Trim: 6 x 9
978-0-7391-4453-4 • Hardback • August 2010 • $115.00 • (£88.00)
978-0-7391-4455-8 • eBook • July 2012 • $109.00 • (£84.00)
Beryl A. Radin is the scholar in residence for the School of Public Affairs at American University. Joshua M. Chanin is a research assistant at The National Institute of Justice in Washington, D.C.
2 Introduction: What Do We Expect from Our Government?
Part 3 One: The Policy and Historical Context
Chapter 4 1. The FDR Legacy: Yesterday and Today
Chapter 5 2. The Economic Crisis: How Can We Deal with It?
Chapter 6 3. Worrying about Equity Issues: The Case of Youth Policy and Poverty
Part 7 Two: Policy Debates
Chapter 8 4. Climate Change, the Economic Crisis, and Prospectus for the Future
9 Climate Change Panel Summary
Chapter 10 5. Countering Myths about Terrorism: Some Lessons Learned from the Global Terrorism Database
11 Terrorism Panel Summary
Chapter 12 6. What Do We Expect from our Government Representatives on Immigration?
13 Immigration Panel Summary
Part 14 Three: Focusing on Processes
Chapter 15 7. Transition Time at the National Level: The Government, Congress, and Party Leaders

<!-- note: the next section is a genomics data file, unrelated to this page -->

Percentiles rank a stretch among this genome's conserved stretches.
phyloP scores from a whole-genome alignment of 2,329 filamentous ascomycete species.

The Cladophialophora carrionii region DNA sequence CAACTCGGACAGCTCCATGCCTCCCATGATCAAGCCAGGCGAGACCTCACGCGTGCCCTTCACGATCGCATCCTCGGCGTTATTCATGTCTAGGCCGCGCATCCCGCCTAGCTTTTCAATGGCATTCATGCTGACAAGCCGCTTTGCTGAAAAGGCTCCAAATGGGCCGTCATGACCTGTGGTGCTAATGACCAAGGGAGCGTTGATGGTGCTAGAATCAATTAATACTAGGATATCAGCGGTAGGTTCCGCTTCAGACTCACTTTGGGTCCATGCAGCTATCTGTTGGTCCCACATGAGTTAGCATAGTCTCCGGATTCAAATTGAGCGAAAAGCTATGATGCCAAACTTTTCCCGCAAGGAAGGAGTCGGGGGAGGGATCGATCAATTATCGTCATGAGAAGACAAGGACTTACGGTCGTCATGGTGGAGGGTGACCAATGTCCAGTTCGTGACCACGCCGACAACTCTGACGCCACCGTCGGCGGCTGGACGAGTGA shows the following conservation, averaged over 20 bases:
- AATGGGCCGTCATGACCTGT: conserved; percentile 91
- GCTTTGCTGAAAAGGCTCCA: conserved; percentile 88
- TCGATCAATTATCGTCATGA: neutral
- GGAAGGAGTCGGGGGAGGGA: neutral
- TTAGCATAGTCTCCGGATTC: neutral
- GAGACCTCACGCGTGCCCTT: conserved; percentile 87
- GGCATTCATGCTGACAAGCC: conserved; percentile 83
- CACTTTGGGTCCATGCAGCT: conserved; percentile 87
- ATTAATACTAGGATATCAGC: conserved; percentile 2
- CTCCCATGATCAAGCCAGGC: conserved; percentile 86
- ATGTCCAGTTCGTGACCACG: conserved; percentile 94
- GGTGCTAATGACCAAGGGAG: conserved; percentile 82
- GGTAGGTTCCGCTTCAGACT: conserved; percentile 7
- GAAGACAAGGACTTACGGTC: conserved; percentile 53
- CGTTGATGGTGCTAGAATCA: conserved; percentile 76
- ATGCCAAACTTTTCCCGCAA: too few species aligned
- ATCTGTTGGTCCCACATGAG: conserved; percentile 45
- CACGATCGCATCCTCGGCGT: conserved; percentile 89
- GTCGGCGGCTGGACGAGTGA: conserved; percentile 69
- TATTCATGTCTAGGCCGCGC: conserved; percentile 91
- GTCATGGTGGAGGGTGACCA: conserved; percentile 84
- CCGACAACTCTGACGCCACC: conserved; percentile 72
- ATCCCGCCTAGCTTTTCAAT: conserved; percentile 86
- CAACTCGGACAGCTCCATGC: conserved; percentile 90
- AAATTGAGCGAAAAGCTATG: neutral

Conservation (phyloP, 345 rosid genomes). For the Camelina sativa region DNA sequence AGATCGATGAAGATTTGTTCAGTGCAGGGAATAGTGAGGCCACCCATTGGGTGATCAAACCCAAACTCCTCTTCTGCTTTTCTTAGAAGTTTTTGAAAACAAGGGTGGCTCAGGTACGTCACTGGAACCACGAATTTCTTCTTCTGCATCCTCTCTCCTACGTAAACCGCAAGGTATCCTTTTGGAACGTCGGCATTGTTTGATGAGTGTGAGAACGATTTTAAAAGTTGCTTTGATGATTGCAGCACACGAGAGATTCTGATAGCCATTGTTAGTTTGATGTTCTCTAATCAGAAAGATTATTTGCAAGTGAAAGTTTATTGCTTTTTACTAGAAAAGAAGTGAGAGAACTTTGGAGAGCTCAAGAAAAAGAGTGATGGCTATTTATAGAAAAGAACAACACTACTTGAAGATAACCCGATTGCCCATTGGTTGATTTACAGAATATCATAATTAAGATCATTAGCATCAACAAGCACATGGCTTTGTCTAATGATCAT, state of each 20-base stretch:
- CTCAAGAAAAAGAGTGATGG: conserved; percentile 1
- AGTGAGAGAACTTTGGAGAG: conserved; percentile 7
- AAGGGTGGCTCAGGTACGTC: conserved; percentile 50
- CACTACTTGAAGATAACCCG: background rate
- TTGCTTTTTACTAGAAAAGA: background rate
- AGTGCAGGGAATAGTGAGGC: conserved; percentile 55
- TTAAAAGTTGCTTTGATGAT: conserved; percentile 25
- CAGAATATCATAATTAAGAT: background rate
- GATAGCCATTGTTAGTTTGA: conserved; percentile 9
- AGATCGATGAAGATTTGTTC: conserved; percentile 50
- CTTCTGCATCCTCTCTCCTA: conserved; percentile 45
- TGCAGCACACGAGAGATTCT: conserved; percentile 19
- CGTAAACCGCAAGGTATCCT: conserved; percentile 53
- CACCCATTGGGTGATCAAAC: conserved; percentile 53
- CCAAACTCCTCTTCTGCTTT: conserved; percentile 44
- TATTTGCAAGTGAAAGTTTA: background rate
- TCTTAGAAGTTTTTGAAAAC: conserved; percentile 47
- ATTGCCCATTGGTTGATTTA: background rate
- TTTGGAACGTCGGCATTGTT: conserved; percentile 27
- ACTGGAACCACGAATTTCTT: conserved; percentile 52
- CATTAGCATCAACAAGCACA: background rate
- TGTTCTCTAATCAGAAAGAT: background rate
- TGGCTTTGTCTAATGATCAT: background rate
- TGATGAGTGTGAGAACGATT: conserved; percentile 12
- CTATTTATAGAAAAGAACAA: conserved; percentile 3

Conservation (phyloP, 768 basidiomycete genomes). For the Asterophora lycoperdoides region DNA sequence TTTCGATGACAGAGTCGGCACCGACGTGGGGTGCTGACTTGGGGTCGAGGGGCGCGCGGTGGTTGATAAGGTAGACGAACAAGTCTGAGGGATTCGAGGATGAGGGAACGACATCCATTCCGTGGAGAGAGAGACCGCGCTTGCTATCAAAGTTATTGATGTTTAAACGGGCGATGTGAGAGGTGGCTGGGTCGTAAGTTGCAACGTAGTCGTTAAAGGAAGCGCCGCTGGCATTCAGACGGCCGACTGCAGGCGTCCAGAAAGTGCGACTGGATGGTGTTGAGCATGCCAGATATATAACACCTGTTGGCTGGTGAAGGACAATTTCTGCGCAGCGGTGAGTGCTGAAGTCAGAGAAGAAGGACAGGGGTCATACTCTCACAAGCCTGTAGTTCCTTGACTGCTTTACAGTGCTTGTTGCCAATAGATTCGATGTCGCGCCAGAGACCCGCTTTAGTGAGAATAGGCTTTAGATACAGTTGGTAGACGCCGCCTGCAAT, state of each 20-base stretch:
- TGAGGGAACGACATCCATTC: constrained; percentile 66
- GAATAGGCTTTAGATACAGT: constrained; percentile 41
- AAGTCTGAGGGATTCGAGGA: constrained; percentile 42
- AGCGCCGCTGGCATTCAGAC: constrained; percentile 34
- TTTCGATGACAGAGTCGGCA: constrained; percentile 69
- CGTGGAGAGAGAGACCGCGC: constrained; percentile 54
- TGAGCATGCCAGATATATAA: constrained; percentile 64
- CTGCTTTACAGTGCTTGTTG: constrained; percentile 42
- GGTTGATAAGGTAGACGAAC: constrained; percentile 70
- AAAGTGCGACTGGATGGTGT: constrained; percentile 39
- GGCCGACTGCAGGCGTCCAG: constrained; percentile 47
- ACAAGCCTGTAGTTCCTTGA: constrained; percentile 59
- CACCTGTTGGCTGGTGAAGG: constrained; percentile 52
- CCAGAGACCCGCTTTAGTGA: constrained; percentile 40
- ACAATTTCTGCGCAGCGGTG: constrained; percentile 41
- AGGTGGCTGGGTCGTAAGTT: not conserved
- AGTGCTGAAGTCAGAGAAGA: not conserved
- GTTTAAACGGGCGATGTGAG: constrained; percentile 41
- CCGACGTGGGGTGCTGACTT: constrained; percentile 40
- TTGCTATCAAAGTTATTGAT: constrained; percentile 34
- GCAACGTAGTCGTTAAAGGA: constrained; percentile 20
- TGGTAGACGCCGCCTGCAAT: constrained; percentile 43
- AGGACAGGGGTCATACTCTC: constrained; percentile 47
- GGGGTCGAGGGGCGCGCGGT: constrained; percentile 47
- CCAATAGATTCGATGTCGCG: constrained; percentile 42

16 Oversight Panel Summary
Chapter 17 8. What Do We Expect from Our Elections?
18 Elections and Campaigns Panel Summary
Chapter 19 9. Restoring Public Protections: Regulatory Challenges Confronting President Obama and the 111th Congress
20 Regulation Panel Summary
21 About the Editors
22 Conference Information
Beryl Radin and Joshua Chanin take us on an informative and provocative journey focusing on our changing times and challenging our expectations of the role of government. Their collection of essays, emanating from a Conference commemorating the 75th Anniversary of the American University School of Public Affairs, moves from historical background to analysis of current critical issues to the barriers to policy implementation and the task of seeking reforms. This book should be required reading for policy makers, academicians, business and civic leaders.
— Connie Morella, Former Maryland Congresswoman, and Ambassador in Residence, American University
A comprehensive study by legislative and executive staggers and scholars as to whether government should materially expand its responsibilities in areas like economic protection and regulation. The writers conclude that expansion in these areas in necessary to protect the public. Particularly pertinent today. A book you will want in your professional library.
— Robert Cleary, American University
This excellent set of essays focus on a key question in all democracies—what should 'we the people' expect of our government. The authors strongly argue for what should be self-evident but is too often missing in the political process—evidence-based policy making to tackle such difficult issues as poverty, climate change, migration and terrorism. This book is a must-read for policy makers and those who study the policy process.
— Susan Martin, Georgetown University